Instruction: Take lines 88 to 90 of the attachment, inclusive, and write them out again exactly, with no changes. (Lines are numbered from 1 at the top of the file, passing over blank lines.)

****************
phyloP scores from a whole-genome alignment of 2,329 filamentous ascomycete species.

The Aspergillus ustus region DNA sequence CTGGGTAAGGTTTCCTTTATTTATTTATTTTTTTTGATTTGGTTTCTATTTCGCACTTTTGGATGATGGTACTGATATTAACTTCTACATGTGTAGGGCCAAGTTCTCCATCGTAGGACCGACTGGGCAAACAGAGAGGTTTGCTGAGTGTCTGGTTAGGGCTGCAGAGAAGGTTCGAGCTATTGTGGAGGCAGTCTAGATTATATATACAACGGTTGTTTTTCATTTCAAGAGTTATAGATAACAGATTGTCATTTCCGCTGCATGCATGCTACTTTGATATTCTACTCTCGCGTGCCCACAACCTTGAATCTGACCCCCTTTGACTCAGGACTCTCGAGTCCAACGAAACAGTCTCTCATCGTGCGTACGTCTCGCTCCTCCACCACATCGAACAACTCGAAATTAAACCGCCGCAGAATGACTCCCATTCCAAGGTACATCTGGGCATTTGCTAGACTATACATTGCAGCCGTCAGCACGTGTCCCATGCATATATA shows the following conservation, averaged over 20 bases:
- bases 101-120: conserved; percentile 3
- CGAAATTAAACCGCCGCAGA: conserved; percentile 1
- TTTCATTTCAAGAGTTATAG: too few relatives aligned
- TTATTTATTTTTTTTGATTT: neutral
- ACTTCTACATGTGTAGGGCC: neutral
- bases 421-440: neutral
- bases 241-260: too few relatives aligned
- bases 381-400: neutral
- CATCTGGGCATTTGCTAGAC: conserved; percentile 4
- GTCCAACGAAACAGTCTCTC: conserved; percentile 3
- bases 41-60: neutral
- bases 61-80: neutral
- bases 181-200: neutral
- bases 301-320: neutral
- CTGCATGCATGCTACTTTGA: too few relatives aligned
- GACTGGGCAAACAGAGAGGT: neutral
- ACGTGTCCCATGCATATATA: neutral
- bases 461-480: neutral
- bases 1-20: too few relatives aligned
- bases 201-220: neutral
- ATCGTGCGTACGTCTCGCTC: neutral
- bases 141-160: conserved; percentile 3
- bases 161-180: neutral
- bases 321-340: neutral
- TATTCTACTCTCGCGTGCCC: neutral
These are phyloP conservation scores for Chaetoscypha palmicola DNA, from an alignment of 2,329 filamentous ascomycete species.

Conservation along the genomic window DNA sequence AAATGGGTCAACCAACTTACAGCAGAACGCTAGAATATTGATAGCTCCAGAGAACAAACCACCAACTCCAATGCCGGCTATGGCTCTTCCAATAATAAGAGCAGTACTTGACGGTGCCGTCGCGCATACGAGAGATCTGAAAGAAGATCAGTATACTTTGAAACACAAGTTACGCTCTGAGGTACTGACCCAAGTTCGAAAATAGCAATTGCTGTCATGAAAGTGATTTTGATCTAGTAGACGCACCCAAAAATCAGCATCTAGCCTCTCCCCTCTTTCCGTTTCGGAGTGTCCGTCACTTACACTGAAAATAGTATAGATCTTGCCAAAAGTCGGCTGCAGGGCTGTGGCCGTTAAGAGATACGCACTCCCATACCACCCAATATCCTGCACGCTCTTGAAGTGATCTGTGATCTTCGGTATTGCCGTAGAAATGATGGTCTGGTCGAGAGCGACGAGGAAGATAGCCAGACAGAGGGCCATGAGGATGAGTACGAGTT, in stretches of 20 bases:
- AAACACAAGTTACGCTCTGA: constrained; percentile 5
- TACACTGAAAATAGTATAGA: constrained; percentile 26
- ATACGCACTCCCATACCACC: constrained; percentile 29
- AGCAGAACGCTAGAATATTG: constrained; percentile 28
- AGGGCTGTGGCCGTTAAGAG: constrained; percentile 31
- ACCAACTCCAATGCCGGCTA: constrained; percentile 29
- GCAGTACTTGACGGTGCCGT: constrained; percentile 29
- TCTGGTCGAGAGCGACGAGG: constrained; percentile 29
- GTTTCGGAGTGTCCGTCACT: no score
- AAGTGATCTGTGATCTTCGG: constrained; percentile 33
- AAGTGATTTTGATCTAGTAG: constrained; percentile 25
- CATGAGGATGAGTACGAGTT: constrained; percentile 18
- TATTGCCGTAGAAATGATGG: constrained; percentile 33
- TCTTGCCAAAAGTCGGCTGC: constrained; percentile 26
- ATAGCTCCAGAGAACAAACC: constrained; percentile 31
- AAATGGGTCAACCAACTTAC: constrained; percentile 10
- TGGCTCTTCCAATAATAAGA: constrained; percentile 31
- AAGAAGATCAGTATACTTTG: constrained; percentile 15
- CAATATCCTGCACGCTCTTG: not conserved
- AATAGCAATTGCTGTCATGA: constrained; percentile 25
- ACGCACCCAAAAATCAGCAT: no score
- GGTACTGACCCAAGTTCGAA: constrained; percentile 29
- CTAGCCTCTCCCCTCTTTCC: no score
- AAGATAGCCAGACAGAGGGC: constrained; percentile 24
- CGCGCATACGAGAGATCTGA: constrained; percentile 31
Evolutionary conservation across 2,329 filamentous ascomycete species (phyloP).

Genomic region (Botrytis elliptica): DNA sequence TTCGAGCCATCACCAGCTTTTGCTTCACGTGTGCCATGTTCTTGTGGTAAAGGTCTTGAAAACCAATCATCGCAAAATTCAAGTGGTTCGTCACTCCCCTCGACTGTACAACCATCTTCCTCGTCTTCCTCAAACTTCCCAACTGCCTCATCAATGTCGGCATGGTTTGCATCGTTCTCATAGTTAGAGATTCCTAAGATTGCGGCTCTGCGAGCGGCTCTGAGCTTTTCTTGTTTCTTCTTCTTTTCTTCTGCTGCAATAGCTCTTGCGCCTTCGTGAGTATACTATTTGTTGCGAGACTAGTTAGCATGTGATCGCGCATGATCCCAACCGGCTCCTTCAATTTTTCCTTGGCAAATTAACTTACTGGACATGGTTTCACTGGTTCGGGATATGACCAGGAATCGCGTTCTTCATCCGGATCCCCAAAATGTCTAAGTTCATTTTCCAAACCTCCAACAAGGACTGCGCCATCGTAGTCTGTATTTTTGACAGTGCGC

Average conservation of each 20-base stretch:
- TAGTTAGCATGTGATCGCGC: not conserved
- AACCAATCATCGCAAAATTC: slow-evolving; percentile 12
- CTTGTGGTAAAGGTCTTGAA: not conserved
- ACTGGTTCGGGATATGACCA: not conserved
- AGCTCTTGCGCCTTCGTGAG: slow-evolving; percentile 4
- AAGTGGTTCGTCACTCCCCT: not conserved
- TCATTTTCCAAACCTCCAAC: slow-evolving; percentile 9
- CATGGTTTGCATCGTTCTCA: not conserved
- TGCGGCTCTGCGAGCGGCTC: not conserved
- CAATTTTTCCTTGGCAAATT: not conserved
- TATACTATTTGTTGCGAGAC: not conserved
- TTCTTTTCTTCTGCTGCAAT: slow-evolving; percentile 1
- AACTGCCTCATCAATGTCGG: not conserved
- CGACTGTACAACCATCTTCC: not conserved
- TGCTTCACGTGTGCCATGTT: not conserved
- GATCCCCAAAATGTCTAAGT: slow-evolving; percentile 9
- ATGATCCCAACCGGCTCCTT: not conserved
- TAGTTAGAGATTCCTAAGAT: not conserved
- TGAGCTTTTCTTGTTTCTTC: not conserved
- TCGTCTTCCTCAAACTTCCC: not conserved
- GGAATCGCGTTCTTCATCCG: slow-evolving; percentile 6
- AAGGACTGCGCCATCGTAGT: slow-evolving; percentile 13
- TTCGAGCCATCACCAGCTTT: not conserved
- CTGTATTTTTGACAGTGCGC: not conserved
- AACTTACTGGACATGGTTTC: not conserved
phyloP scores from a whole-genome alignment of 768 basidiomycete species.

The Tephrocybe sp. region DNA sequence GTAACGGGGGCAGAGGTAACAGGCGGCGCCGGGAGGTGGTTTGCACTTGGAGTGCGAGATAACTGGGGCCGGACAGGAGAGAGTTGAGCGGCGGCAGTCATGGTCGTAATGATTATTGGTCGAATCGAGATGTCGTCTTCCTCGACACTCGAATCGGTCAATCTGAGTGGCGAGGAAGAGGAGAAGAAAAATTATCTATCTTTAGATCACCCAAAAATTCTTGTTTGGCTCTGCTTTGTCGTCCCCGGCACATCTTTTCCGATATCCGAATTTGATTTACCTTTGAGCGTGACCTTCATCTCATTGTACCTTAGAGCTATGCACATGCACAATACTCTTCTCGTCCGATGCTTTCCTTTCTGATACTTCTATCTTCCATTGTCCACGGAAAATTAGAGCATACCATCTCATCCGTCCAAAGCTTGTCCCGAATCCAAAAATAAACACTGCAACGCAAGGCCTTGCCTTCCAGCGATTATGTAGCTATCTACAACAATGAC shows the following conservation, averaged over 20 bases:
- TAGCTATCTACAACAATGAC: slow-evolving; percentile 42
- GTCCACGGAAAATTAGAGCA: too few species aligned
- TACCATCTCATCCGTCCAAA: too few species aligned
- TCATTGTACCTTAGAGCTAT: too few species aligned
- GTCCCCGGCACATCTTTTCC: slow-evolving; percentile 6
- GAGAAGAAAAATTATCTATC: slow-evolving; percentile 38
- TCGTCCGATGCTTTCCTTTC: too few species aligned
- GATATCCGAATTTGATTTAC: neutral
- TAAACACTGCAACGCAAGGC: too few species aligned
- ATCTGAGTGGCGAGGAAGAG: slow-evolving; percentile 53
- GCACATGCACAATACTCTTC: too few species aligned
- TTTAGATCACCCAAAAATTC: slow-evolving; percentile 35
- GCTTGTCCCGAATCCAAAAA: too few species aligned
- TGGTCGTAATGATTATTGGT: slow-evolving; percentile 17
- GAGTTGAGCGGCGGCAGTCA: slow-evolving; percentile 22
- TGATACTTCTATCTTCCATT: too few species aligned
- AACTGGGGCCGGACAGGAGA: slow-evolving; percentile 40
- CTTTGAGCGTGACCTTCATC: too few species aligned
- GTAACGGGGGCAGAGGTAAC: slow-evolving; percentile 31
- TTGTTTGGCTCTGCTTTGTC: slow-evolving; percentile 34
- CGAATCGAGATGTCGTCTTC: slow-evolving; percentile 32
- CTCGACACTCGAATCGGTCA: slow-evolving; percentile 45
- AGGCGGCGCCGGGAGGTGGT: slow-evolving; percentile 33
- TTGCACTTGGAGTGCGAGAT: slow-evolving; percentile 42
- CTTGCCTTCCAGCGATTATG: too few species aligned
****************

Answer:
- TCATTGTACCTTAGAGCTAT: too few species aligned
- GTCCCCGGCACATCTTTTCC: slow-evolving; percentile 6
- GAGAAGAAAAATTATCTATC: slow-evolving; percentile 38